Once you explain to the client that you need more information, it is time to get that information, so that you can give him/her an estimate on your costs. This is also the time to run through the process of building a web site. It is in your hands to figure out what the client wants and how exactly to build it for them. Along the way, you will have to teach them what you are going to build, why they need it, how it will work and how much it will cost.
Going back to the Building a House Analogy, a builder will want to know things like “how tall, what style – A-frame, Ranch, Bungalow, what material – brick, etc.” These are similar to the things that you will need to know in order to build the client’s web site. Ask the questions that will help you put together an accurate estimate. Asking these questions will also get the client to really think about the web site and what they will be doing with it. Find out – what style he/she likes in a web site; have him/her show you examples; what functions do he/she want; how many pages do he/she want to build; how many photos; will artwork be supplies or will custom art be needed.
At this point the client may still look at you with the “deer in the headlights look” when you ask him/her these questions, so now you will need to teach him/her how to answer these questions. Show him/her a site with a form. Ask, “Do you think that a form like this will help your customers contact you? If so, I can include it in the estimate” There are so many details to work out in this stage that it is important to show the client different things that you have done on the web or things that are being done. Similarly, when a house is being built, you look at other homes, magazines and any other places to see how other people built their homes. Why reinvent the wheel? A casual walk-through of a site you have built, while explaining its functions, will help the client understand what the web site could be. Features that are new to home building or ways of building a home need to be explained before they are specified by a builder. Back in the days, no one would have bought aluminum siding without some explanation of its benefits.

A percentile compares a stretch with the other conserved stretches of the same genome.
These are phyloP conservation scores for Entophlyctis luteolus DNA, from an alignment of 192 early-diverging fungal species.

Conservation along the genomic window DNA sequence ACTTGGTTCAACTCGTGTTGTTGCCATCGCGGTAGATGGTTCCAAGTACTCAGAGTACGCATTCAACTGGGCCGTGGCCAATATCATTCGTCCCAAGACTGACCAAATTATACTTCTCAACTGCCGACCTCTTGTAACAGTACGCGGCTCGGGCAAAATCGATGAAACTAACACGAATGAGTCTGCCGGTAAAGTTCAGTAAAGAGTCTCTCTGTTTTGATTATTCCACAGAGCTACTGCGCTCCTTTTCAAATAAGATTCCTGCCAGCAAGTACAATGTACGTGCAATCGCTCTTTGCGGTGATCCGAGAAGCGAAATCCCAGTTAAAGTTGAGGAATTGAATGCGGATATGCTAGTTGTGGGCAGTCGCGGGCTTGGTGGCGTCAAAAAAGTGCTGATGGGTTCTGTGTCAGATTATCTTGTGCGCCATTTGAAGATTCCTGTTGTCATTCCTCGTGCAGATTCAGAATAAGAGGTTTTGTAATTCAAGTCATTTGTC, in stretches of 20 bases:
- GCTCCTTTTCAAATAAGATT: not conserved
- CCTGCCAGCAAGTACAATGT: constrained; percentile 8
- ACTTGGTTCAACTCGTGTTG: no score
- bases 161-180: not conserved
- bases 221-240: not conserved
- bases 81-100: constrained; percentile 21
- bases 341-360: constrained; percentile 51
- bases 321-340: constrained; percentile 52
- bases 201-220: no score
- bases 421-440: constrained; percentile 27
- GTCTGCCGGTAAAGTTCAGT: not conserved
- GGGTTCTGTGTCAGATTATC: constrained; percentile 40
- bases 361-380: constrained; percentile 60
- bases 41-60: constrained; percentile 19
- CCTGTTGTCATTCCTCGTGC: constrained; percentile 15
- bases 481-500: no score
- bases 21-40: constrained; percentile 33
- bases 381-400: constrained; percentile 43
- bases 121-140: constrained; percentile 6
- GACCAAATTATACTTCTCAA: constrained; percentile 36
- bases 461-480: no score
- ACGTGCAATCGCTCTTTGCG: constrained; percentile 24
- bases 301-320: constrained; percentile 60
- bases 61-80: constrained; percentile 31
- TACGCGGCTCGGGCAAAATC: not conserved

One other area in the details stage is your final estimate. The information that the client gives you will allow you to make an estimate on your time and service. All clients needs to be made aware that the estimate is an “estimate”. You should detail out on the estimate exactly what the client has specified and make a note on the estimate, as well as inform the client verbally, that any changes to the specifications on the quote will change the final costs. If the client doesn’t understand this concept, using our analogy, explain to them that a builder does the same thing. If a builder estimates that it will cost $50,000 to build a 6 bedroom, 10,000 sq. foot home, and the building is redesigned to have 8 bedrooms in 5,000 sq. feet, there will be major price changes.